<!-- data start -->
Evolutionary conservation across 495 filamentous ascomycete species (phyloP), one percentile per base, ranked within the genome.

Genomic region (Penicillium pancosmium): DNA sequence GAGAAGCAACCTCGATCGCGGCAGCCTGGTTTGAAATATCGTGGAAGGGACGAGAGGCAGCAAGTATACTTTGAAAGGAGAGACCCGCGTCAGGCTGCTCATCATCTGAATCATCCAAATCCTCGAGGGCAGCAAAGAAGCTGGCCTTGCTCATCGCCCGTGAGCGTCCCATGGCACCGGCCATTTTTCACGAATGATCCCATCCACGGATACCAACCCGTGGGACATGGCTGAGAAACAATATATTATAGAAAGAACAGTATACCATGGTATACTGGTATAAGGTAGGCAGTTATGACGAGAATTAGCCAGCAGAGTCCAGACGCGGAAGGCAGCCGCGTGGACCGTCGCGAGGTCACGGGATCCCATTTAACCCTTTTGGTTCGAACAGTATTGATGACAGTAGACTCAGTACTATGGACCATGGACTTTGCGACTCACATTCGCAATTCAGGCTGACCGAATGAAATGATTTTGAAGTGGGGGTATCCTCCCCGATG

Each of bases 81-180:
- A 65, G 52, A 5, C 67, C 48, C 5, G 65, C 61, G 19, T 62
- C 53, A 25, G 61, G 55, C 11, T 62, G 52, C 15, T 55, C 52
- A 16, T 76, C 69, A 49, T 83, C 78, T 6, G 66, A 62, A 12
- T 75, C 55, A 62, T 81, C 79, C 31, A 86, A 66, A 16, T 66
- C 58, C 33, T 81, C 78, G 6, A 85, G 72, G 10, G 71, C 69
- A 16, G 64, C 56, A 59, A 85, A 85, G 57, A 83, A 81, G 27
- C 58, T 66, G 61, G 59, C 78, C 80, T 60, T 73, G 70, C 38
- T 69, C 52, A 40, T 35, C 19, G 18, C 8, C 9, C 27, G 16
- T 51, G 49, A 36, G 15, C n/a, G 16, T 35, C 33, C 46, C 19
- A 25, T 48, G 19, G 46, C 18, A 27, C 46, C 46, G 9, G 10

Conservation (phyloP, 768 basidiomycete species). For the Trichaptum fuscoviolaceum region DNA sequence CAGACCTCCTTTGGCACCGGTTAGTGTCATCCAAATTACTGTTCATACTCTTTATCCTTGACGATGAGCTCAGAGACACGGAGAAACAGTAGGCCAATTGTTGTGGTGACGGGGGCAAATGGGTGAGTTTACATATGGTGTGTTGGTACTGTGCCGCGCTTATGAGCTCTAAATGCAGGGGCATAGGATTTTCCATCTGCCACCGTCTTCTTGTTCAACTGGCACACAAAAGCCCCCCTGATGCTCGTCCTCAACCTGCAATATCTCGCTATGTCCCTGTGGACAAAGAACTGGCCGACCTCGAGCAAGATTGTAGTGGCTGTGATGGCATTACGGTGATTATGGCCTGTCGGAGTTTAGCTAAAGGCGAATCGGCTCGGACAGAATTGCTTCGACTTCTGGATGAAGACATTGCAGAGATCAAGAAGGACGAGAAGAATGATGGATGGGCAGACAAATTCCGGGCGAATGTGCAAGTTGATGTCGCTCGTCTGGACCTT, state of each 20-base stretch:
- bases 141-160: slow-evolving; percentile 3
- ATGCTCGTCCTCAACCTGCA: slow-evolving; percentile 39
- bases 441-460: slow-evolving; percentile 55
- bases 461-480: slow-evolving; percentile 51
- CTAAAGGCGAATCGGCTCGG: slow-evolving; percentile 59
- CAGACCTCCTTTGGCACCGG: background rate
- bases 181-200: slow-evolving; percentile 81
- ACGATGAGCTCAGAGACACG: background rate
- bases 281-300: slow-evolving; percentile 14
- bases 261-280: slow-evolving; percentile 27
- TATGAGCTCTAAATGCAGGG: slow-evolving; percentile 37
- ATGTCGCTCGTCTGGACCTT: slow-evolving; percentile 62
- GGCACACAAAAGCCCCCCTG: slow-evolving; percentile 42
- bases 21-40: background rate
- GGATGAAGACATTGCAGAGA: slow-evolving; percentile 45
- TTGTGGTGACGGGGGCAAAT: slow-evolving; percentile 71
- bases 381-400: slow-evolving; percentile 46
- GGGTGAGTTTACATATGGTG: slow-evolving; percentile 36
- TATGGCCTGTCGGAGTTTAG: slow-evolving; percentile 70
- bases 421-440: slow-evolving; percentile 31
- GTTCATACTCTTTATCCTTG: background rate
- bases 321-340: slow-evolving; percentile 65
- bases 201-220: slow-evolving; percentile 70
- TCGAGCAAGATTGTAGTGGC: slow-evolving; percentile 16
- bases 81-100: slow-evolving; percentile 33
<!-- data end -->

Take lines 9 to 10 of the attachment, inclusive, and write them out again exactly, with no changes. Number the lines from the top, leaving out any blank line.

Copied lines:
- A 16, G 64, C 56, A 59, A 85, A 85, G 57, A 83, A 81, G 27
- C 58, T 66, G 61, G 59, C 78, C 80, T 60, T 73, G 70, C 38